Small towns. I grew up in one, and wish many more folks had that opportunity to really get to know the people in your community. Unfortunately, that’s not the reality in our neighborhoods today, where the urban landscape seems to run unendingly into the horizon.
It was in small towns that communities were, more often than not, strong and supportive. In these small communities, people looked out for each other and most of the time made it easy for people to succeed. You relied on your neighbor because of the challenges and demands that were common to everyone.
For many of us, this kind of community didn’t exist. Or some of us started in those small communities and moved to much, much larger ones. The differences are profound and complex. Large communities tend to seem about numbers rather than people, and coming from an environment where you know everyone to one where you’re lost in the crowd can be overwhelming.
However, we’ve found another way to create unique, small communities that have tremendous value through the Internet. These innumerable, special-interest communities are not unlike small towns. They’re made up of many different individuals with wide-ranging perspectives and experiences, and they are the better for it.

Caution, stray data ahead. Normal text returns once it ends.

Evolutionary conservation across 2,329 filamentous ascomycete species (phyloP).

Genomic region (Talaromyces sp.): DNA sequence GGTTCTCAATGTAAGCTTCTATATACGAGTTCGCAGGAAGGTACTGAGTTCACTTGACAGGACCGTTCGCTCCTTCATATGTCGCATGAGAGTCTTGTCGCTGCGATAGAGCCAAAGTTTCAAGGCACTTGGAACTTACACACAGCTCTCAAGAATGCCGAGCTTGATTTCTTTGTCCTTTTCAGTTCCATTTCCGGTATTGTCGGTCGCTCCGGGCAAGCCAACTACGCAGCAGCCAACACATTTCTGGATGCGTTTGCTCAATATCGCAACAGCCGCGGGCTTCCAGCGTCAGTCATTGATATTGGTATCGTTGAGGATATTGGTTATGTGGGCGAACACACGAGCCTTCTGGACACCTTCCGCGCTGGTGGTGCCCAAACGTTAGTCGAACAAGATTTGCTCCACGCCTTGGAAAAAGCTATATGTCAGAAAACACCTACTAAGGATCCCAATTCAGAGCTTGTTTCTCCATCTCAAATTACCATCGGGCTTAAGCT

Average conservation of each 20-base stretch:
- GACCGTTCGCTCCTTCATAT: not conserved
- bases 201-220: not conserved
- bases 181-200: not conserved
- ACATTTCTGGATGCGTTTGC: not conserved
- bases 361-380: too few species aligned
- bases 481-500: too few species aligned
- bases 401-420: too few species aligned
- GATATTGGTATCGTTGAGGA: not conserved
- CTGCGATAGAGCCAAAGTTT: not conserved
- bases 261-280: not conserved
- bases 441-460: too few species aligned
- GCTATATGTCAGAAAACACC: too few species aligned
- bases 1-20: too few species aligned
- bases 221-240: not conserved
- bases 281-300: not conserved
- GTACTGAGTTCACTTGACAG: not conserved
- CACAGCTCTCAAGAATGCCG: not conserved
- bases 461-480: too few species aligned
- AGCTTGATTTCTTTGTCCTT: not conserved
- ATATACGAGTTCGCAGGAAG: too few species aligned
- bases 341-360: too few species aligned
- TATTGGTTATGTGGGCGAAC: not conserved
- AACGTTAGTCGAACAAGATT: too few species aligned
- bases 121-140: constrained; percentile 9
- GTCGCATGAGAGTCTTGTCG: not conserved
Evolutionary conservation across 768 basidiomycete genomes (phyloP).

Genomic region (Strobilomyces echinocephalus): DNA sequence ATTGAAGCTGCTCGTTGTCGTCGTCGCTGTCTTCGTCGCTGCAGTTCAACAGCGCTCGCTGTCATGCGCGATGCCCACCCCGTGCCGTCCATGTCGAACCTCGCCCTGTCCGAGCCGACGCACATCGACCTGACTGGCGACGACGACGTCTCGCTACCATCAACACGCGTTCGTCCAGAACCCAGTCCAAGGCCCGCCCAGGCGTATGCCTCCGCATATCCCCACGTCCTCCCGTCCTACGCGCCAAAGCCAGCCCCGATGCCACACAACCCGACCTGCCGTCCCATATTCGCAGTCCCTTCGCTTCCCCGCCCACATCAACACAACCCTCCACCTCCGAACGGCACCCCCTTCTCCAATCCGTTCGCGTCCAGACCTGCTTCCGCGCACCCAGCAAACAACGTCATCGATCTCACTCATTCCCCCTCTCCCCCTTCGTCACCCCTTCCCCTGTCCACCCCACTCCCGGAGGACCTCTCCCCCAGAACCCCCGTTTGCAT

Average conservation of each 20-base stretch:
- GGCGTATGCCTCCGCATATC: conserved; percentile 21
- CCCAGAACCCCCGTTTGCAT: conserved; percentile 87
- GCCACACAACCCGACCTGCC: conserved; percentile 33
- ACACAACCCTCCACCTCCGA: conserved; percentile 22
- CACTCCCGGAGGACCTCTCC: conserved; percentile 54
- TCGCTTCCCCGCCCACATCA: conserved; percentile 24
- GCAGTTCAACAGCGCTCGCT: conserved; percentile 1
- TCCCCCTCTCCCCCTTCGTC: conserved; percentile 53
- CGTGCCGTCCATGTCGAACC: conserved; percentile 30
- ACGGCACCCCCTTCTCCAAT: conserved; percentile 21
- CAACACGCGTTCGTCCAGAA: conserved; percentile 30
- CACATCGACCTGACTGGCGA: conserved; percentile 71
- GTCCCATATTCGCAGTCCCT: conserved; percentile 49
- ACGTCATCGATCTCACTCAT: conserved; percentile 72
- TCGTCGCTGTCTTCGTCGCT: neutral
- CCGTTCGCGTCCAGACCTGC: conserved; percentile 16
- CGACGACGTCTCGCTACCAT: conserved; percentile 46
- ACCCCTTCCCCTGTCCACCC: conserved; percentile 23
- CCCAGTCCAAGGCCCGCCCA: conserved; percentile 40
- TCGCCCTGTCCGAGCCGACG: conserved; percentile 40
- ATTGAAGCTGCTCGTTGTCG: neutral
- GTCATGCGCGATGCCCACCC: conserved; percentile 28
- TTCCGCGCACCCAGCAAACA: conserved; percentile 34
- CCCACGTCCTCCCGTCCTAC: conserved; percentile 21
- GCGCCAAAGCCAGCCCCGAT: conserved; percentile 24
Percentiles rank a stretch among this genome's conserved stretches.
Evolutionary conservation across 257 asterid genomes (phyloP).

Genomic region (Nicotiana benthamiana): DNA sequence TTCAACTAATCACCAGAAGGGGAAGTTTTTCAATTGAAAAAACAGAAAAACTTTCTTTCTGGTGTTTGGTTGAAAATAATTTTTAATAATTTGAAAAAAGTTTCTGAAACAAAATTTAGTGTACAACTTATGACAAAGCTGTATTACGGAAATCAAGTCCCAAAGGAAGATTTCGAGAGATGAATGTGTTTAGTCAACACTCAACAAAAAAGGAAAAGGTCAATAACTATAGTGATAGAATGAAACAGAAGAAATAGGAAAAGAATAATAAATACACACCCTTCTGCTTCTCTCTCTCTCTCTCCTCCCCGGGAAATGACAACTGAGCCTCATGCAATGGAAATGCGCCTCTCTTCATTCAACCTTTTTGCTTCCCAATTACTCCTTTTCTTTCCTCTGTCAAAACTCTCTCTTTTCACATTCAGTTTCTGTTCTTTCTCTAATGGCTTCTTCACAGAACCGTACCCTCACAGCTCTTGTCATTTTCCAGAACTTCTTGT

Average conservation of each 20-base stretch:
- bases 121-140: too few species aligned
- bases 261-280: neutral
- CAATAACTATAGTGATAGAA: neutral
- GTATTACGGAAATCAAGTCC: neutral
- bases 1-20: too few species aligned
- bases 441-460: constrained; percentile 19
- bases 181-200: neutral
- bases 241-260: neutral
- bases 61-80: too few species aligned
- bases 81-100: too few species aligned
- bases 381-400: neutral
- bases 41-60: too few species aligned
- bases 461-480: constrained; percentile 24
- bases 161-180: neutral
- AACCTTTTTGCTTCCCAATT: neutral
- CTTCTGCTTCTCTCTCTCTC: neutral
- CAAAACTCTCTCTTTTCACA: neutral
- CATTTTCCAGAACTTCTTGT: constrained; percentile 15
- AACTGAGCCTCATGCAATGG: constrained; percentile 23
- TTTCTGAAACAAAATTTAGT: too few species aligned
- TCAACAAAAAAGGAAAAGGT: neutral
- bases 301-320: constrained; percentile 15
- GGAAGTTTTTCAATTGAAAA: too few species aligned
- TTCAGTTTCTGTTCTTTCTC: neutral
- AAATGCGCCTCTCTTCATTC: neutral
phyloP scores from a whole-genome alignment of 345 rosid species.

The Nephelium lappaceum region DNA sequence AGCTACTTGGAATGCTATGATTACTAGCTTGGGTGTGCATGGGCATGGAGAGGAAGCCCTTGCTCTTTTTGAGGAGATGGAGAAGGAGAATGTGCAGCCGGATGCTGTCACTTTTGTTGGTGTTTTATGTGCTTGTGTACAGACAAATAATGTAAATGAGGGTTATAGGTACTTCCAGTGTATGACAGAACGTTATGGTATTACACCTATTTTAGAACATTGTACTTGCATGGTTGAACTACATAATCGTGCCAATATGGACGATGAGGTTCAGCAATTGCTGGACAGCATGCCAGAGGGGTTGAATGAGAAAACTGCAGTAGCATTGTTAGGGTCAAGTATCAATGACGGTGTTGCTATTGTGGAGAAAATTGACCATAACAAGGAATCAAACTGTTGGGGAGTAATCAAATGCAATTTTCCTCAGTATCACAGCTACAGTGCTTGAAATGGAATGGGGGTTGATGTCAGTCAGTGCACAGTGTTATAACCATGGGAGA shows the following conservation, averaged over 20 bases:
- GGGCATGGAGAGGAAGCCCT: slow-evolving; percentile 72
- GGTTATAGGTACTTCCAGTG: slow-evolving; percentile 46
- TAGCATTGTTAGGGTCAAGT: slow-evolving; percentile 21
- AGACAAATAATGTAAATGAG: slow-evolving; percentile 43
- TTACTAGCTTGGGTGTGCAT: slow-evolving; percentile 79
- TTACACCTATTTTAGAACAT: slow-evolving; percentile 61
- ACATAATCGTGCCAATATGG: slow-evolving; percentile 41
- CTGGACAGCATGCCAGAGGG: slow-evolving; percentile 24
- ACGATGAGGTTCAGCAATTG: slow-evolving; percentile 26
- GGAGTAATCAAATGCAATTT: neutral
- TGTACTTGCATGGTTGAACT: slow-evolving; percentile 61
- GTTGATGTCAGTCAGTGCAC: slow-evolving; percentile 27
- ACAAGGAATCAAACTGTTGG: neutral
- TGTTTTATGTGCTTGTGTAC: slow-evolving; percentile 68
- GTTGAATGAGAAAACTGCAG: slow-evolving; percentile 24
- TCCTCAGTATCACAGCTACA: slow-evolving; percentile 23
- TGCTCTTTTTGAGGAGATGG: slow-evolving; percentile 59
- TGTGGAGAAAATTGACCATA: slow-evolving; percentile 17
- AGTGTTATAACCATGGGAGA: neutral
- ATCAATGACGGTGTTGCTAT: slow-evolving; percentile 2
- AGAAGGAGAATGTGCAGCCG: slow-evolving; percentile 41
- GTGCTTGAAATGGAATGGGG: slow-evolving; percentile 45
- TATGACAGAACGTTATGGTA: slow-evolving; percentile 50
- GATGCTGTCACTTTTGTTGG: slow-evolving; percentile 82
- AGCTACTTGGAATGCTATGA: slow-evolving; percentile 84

I very much like to compare online communities to those small towns I speak so favorably about. Mainly because they reward the members as they participate and interact with each other. They open up new worlds of opportunity and knowledge that seem daunting at the outset, making friendships and acquaintances easier for many people lost in larger physical communities.
I see a number of small communities I belong to today, each one unique, offering something the others do not. These communities help define and direct who I am and what I do much like the small town I grew up in helped shape my world view and direction in life.
I truly hope you have great experiences with your small communities and help others to discover theirs.
Photo credit: Kodama (home)